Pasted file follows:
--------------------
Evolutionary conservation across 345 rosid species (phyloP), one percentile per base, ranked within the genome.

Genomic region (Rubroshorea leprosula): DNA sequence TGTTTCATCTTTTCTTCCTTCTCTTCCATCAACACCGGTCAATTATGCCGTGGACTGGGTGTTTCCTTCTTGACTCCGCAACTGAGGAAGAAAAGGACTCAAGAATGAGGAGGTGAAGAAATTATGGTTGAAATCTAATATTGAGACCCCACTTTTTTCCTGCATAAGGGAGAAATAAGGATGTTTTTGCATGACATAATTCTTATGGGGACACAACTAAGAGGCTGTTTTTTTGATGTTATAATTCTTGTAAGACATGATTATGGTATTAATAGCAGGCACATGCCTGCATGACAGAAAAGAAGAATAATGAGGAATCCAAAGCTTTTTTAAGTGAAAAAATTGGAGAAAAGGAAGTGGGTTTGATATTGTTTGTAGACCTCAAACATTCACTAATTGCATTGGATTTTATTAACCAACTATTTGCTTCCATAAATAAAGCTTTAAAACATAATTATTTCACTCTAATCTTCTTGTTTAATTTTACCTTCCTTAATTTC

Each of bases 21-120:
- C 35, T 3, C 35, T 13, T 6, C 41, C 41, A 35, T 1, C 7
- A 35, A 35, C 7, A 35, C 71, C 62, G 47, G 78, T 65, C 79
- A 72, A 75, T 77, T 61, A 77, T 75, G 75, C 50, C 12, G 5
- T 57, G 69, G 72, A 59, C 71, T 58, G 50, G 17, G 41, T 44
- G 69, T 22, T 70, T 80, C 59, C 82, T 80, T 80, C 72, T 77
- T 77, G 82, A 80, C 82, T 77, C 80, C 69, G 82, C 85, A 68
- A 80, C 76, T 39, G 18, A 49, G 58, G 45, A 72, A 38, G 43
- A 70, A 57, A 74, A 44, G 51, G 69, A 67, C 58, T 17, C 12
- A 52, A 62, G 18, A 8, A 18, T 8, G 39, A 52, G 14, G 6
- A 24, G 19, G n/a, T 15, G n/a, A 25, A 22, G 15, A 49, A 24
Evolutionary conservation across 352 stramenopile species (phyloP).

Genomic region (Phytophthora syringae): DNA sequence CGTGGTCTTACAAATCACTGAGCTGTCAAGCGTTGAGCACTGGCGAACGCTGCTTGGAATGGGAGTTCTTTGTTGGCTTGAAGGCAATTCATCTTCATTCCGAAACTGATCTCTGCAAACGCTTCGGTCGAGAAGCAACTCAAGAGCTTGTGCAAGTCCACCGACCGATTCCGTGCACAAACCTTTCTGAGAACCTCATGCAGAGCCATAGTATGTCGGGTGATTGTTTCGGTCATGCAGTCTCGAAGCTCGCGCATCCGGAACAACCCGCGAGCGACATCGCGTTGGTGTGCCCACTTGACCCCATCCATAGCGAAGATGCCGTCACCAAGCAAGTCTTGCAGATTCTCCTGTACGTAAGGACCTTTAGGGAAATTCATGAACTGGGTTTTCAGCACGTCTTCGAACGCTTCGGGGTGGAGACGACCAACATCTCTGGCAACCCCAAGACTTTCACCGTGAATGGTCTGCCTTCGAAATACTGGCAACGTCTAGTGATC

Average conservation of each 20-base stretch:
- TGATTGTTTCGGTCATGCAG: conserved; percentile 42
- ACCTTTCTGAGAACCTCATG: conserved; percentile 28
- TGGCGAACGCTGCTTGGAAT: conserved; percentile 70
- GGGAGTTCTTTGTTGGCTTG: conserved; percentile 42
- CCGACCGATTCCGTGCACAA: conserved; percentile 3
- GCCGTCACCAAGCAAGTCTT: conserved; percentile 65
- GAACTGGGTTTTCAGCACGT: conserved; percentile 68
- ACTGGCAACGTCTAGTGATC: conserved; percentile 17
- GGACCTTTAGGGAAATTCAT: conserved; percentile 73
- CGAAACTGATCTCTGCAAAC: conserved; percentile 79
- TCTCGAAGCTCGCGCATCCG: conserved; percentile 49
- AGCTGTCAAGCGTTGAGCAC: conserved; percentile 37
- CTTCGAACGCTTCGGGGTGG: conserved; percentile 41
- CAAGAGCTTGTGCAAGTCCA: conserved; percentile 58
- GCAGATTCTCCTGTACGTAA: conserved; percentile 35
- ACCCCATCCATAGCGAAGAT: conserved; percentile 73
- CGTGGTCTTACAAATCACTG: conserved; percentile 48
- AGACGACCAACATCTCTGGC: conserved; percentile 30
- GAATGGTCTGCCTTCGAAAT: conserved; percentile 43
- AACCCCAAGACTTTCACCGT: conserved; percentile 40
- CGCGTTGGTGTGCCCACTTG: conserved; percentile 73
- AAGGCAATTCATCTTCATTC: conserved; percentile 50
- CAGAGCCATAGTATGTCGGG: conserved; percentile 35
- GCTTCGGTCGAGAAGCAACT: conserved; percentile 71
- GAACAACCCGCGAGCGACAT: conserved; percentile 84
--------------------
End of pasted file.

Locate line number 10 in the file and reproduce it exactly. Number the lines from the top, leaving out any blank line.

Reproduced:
- A 80, C 76, T 39, G 18, A 49, G 58, G 45, A 72, A 38, G 43